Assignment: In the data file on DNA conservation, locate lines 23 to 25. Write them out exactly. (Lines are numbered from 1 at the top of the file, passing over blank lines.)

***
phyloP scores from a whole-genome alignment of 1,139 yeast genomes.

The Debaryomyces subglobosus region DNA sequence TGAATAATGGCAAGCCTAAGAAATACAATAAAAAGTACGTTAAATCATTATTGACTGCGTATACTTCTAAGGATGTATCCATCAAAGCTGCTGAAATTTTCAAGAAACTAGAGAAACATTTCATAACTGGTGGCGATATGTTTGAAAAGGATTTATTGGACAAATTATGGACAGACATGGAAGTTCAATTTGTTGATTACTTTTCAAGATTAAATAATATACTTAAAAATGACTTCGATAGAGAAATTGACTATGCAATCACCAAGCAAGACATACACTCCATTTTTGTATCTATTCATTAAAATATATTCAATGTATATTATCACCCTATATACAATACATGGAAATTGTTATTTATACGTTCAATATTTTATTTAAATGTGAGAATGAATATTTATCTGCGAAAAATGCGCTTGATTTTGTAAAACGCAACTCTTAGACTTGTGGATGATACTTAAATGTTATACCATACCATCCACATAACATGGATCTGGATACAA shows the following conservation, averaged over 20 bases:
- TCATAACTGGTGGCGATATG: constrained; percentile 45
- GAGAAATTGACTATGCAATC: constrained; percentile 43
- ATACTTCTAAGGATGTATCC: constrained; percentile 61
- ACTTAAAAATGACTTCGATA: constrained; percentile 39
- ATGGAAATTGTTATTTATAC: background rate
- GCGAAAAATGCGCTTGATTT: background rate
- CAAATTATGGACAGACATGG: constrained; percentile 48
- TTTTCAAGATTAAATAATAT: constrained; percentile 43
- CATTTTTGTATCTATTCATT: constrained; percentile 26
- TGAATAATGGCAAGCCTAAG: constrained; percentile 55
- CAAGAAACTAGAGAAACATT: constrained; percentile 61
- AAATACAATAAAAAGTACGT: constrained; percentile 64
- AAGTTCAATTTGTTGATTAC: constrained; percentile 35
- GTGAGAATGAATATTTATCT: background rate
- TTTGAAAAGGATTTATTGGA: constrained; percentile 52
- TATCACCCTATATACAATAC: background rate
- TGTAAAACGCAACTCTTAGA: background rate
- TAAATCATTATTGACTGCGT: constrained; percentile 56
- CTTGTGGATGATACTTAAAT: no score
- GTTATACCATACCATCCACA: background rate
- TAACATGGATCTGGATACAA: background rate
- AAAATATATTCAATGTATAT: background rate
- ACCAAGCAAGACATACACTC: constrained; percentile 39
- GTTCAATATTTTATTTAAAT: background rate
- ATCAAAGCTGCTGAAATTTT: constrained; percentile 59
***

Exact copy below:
- TAACATGGATCTGGATACAA: background rate
- AAAATATATTCAATGTATAT: background rate
- ACCAAGCAAGACATACACTC: constrained; percentile 39